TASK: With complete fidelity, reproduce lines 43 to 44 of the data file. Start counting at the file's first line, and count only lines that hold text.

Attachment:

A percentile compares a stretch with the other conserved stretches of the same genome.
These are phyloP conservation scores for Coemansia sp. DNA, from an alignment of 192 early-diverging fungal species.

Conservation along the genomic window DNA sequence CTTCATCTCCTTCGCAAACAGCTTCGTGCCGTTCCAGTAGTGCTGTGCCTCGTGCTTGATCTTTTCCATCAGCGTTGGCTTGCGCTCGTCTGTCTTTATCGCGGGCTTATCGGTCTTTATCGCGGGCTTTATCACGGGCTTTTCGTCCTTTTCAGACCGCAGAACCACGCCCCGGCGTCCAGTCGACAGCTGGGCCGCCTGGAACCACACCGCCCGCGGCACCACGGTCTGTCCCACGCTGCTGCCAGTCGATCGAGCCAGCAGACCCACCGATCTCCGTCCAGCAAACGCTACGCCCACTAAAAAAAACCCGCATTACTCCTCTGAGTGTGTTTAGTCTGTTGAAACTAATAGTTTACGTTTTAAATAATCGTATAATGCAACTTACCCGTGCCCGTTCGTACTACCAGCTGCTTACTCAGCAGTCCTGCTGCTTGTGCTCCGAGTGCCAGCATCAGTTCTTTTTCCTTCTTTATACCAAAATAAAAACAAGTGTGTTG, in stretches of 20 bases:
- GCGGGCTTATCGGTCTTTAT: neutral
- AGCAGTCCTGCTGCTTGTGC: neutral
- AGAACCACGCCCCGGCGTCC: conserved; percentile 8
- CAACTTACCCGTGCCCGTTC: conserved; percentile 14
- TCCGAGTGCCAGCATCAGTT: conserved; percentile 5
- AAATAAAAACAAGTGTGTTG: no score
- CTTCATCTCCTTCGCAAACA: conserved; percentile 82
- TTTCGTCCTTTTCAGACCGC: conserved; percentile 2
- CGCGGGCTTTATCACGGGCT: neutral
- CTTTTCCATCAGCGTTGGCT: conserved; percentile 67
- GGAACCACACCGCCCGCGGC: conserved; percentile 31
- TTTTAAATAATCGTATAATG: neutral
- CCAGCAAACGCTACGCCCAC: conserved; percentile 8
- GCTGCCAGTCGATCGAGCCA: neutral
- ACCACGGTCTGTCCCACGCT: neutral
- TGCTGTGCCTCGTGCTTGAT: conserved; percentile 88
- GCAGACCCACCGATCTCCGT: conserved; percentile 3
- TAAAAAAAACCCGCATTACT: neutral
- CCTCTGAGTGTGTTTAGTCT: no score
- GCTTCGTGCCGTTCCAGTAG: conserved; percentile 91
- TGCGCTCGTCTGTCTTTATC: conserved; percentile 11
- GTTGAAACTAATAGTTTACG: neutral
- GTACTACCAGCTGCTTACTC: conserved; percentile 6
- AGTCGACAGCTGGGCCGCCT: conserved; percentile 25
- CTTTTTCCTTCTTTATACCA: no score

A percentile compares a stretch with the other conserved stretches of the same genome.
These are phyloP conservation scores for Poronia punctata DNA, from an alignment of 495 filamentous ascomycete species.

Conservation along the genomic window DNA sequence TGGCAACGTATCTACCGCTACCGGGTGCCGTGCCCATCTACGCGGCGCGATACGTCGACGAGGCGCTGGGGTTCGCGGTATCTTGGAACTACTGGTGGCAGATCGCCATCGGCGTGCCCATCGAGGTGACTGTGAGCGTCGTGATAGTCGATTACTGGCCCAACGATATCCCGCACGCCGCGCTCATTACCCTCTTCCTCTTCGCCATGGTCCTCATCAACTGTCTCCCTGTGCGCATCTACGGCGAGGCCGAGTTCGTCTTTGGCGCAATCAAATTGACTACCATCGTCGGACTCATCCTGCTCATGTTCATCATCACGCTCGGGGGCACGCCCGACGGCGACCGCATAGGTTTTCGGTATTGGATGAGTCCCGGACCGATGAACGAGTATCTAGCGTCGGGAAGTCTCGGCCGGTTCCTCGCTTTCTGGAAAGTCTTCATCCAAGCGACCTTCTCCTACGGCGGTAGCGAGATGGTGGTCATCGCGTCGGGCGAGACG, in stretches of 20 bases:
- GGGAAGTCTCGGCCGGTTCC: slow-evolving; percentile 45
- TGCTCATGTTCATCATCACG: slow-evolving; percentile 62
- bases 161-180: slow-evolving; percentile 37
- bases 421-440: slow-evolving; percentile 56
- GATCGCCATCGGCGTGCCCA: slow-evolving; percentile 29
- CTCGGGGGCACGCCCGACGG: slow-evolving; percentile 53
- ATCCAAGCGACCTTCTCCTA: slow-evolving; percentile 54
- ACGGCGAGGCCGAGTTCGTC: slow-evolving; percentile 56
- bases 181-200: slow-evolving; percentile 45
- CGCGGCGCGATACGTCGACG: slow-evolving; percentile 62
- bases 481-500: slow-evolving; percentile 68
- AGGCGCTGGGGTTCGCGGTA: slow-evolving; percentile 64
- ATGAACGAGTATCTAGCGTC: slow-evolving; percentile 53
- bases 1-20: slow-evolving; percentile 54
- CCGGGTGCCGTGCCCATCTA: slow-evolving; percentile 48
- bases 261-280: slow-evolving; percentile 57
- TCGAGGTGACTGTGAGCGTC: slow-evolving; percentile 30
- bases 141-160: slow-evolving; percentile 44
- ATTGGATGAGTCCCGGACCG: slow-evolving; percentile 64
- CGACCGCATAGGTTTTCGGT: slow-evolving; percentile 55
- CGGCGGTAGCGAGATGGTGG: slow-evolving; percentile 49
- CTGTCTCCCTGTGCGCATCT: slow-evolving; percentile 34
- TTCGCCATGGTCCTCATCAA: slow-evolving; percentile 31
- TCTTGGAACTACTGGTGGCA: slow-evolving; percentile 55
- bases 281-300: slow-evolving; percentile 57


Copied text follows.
- AGGCGCTGGGGTTCGCGGTA: slow-evolving; percentile 64
- ATGAACGAGTATCTAGCGTC: slow-evolving; percentile 53